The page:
I heard this great quote at the November 2010 Midwest Association of Colleges & Employers Trends in Recruiting Conference. It describes why mentoring is so important. An unfortunate trend, expressed by employers, is that students often lack professional demeanor, maturity, and communication skills. Mentoring helps students reach beyond the classroom to develop real-world experience—with a guide and champion always present.
In a recent Forbes Magazine article, Personal Branding expert Dan Schawbel gave five essential steps for today’s career success. Third on the list was “Be Networking 24/7” and the benefits of having a mentor. That being said, he reported, only 32% of professionals have a mentor.
I’m sure you’ve heard this career advice before, too. What’s holding you back—the unknown? Here’s a chance to meet a real-life college mentor, up close and personal, from the comfort of your own laptop.
Hello, my name is Amy, and I’m a mentor. Here’s my story . . .
In August of 2008 I was invited to join the new Women of Excellence Mentoring Program with Xavier University, in Cincinnati. Me, become a mentor? I was between careers and wondered what I had to offer. Career Services reassured me that they had resources to help me along. So, a few encouraging emails later, I signed on and selected my mentee – a sophomore Communications major.
From Competent to Confident
After a brief online exchange, we met for an introductory dinner. I think I was just as nervous as she was. Where to begin?
- We spent time getting to know each other; she heard about my career and I learned about her family, her major, her activities and career goals
- We agreed on our monthly communication format (via email)
- We set short-term goals—begin building a résumé, continue getting good grades and leadership experience, and research internships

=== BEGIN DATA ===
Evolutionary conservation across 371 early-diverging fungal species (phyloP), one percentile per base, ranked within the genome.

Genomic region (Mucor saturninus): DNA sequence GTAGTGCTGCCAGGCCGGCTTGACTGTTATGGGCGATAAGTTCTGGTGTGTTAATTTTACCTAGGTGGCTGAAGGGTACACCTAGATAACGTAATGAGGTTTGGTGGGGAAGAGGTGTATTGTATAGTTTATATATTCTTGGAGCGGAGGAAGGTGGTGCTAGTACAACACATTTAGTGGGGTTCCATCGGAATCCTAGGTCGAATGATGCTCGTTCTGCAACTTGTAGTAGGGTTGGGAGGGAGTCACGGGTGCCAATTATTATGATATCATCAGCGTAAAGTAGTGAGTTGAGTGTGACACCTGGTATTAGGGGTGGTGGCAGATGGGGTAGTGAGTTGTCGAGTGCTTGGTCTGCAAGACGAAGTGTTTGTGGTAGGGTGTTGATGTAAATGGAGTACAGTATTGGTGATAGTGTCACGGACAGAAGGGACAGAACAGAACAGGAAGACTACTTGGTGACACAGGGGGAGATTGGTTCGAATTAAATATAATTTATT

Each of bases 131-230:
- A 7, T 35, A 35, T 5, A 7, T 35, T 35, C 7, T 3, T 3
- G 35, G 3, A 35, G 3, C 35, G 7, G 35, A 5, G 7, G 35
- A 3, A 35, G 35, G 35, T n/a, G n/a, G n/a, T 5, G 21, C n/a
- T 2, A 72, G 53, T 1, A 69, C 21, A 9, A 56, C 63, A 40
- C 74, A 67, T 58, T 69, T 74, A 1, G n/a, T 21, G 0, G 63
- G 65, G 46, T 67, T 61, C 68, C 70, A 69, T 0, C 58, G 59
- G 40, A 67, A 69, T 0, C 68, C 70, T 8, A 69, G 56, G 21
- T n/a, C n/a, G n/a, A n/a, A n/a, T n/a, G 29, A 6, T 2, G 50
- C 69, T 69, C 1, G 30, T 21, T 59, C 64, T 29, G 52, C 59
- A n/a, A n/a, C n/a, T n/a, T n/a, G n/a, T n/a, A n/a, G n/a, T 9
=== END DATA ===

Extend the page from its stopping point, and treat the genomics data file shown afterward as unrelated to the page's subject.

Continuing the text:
We agreed to have dinner in the spring for review and we were on our way—she to work on her résumé, and I to learn about:
- Career development and the economy
- Professional development and networking
- New social media skills, via LinkedIn and Twitter
My goal was to help her go from “competent to confident” –building her academic and professional skills, along with her confidence and poise—which she did. Funny thing was, I did, too. I became more competent in mentoring and more confident in my abilities. Sure, we had our awkward moments—but we always kept communication timely, sincere and focused.
Over the years my mentee and I have attended networking events, professional development dinners, and have given a presentation at a women’s business summit (on the importance of mentoring, of course!) I’ve proofread résumés and cover letters. She has bounced ideas and questions off of me, and I’ve found leads and contacts for her.
I’m learning, too
Along with the pride of reconnecting with my alma mater, I have the joy of partnering in a young adult’s success. I am learning that the workforce of today is different from when I attended college YEARS ago. Yet, the generations still have much in common on life’s rich journey.
Meet a Mentor . . .
It’s your turn now to meet a mentor. Visit your campus Career Services to see if they have an alumni mentoring program. Meet with your boss or supervisor at work to share your goal of being a mentee, or network at a local business event. Visit a professor during office hours for career guidance.
It’s always a good time to have a champion in your corner.
About the Author: Amy Ruberg, Ruberg Advisory Services, LLC. Thanks to her participation in Xavier’s Mentoring program, Amy has discovered her new joy and career—as a College & Career Consultant in the Greater Cincinnati area. She and her mentee were honored as the 2010 Xavier Mentor and Mentee of the Year. Go Musketeers!